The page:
This Saturday will see the country come together for a two-minute silence at 11am on Remembrance Day, followed on Sunday by the National Service of Remembrance at the Cenotaph in Whitehall.
These annual events are an important opportunity each year to honour members of our armed forces who have died in the line of duty in the two world wars and subsequent conflicts.
“Nurses naturally play an incredibly important role in supporting military veterans across the UK”
They are, perhaps, even more poignant this year, given the current wars between Ukraine and Russia and Israel and Hamas. There are, of course, many others going on around the world too.
Tomorrow, I will be at Nursing Times Careers Live in London, where we too shall be observing the two-minute silence to mark the 11th hour of the 11th day of the 11th month.
Our colleagues from the Armed Forces, who normally attend our jobs fairs, will not be there this time, because they will be busy rehearsing for their part in Remembrance Sunday.
However, I will be thinking about them and reflecting on the important role played by military nurses and the nursing profession in general during the times when this country has been at war.
Let’s take the Queen Alexandra’s Royal Army Nursing Corps, formerly known as the Queen Alexandra’s Imperial Military Nursing Service, as a famous example.
At the start of the First World War, there were just under 300 nurses in QAIMNS. By 1918, there were over 10,000. Around 200 British Army nurses were killed on active service during the conflict.
The nurses of QAIMNS were called upon again in the Second World War, by the end of which there were 12,000 in the service. In 1944, QAIMNS personnel were the first women to arrive in France on D-Day.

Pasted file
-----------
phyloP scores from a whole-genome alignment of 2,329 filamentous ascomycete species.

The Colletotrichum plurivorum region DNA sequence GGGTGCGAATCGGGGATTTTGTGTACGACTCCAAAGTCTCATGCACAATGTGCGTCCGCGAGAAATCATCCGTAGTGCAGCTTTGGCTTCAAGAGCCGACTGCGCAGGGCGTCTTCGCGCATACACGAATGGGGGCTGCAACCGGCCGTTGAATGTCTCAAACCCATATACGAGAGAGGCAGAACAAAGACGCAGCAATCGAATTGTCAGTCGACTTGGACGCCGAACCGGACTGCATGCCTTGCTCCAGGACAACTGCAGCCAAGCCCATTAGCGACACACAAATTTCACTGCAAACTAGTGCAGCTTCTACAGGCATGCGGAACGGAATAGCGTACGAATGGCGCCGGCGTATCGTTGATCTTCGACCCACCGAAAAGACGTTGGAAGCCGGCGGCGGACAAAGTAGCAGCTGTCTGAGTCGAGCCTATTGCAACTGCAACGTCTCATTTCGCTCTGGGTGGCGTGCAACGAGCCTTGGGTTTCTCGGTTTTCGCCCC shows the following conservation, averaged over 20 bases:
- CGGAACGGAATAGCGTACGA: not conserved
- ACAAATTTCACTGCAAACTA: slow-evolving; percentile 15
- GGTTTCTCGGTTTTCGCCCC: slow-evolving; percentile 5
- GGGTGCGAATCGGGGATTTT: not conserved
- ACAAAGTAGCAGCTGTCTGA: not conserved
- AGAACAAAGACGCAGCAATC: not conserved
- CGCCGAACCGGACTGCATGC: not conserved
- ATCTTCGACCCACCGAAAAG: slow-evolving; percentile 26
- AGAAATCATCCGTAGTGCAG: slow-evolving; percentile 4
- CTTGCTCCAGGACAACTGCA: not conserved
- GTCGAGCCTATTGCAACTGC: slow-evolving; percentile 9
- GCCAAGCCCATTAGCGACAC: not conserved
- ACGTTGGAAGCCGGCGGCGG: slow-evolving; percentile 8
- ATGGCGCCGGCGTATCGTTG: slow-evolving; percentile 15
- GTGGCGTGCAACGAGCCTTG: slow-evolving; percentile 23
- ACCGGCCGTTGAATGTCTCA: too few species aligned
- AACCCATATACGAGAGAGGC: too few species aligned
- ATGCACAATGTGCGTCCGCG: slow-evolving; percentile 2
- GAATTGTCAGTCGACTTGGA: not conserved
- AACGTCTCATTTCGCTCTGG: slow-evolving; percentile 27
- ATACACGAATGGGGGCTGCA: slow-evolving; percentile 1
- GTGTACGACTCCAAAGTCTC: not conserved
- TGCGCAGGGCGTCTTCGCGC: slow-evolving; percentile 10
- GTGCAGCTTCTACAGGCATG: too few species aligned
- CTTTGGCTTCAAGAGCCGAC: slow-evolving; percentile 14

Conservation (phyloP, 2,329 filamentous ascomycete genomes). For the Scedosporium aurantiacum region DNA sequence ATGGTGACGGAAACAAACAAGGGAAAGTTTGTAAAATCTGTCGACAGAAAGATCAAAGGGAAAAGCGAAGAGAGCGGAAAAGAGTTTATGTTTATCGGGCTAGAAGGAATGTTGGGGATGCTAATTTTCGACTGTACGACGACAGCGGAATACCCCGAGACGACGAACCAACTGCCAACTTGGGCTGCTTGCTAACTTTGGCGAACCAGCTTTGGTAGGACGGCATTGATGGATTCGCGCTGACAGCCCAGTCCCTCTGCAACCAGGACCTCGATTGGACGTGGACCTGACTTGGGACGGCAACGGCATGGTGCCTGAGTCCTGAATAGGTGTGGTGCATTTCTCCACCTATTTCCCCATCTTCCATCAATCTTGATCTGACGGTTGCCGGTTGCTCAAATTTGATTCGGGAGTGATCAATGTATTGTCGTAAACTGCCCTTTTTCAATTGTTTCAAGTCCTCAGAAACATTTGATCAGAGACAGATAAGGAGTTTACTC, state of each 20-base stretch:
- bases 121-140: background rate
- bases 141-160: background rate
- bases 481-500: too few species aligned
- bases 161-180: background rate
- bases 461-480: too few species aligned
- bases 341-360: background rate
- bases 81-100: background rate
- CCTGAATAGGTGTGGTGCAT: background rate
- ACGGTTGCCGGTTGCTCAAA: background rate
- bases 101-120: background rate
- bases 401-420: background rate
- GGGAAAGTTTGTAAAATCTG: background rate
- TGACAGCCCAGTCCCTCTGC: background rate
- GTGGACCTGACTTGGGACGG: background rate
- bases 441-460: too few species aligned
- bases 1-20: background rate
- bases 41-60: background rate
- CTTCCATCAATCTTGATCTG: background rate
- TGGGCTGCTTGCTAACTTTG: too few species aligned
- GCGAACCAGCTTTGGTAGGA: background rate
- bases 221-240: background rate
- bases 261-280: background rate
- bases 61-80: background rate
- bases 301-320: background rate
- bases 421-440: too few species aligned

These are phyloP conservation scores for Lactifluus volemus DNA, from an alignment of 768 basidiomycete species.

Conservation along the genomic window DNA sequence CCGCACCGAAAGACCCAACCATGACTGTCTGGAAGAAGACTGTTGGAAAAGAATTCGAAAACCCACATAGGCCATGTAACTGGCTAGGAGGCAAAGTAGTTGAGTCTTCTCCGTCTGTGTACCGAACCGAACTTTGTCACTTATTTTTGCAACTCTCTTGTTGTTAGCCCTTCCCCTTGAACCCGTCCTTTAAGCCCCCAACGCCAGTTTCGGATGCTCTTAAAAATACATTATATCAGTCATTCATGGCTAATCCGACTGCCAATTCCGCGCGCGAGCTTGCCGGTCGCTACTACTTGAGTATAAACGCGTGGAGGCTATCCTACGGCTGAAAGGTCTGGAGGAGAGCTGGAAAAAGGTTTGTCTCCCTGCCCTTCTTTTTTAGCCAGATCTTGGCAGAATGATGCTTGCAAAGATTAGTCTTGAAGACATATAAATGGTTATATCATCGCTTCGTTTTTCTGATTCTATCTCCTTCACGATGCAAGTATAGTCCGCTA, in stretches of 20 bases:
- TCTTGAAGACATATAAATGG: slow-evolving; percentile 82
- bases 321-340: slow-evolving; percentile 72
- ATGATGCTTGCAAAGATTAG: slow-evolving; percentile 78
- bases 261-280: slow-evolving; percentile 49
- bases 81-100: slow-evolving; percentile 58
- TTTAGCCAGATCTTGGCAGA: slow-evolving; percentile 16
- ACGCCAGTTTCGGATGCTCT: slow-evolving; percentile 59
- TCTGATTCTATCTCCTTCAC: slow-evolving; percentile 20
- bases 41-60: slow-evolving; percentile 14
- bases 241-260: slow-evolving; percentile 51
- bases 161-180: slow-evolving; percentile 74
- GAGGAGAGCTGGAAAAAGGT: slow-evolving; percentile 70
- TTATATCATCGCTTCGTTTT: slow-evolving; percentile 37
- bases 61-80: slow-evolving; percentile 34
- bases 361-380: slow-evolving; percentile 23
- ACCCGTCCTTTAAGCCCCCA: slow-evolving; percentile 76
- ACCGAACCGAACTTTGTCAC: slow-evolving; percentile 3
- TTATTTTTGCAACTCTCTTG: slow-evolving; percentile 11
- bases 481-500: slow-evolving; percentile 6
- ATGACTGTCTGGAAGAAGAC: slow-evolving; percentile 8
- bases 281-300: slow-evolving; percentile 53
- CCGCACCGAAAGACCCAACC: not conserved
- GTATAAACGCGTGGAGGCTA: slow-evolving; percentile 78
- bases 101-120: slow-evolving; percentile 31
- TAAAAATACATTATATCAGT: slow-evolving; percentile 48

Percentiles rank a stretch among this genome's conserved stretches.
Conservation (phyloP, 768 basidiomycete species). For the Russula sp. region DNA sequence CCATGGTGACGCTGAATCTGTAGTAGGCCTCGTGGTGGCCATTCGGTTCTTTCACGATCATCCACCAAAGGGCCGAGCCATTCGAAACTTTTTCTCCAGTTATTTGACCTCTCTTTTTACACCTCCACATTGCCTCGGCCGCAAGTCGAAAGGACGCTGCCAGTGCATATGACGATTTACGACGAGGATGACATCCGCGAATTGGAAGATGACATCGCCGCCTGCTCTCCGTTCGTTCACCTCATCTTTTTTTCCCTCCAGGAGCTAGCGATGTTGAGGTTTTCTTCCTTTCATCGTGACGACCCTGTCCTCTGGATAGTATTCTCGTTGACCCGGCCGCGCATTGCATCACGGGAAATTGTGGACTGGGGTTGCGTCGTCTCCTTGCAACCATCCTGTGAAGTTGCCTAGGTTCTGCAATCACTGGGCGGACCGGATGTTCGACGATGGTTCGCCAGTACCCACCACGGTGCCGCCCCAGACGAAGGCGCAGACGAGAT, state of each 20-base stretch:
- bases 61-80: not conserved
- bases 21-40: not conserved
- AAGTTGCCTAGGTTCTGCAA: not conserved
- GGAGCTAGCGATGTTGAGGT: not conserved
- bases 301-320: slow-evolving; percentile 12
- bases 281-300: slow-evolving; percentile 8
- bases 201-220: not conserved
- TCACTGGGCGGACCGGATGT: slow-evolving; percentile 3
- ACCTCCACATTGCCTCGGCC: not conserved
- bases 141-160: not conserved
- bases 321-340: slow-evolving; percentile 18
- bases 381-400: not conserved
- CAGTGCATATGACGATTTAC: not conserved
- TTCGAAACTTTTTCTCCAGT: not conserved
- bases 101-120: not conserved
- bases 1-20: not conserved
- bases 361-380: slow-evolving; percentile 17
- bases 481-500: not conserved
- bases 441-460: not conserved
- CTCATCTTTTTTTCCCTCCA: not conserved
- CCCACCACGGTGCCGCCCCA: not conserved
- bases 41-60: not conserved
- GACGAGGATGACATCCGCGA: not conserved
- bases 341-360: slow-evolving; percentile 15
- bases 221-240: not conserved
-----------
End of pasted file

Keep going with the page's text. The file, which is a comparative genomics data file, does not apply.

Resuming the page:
As well as the contribution of nurses themselves during wartime, they naturally also play an incredibly important role in supporting military veterans across the UK.
Currently, there are over 1.7 million military veterans in England. But research has indicated that around half of GP practices may be unaware of how many of their patients are veterans.
As a result, practice nurses are being asked to “lead change” in their organisations this Remembrance Day to support veterans who may be silently struggling with their mental or physical health.
They are being encouraged to take the quick and simple step of signing their practice up for the Veteran Friendly Accreditation scheme, launched by the Royal College of GPs and NHS England.
The free initiative helps practices identify, understand and support their veteran patients and, where appropriate, refer them to specialist physical and mental healthcare services designed for veterans.
This week Nursing Times has spoken to Helen Hurst, a practice nurse and veteran friendly clinical lead at Orchard Surgery in Bromborough on the Wirral.
She told us that, since signing up for the Veteran Friendly Accreditation scheme, her practice has gone from having 19 military veterans on its register to over 200, which is an amazing result.
The scheme sounds like it can make a real difference to veterans and, therefore, please consider signing up if you work in primary care or can encourage colleagues to do so.
But, regardless of setting or role, tomorrow represents an opportunity to reflect on the vital contribution that the nursing profession makes in the worst of times, wartime.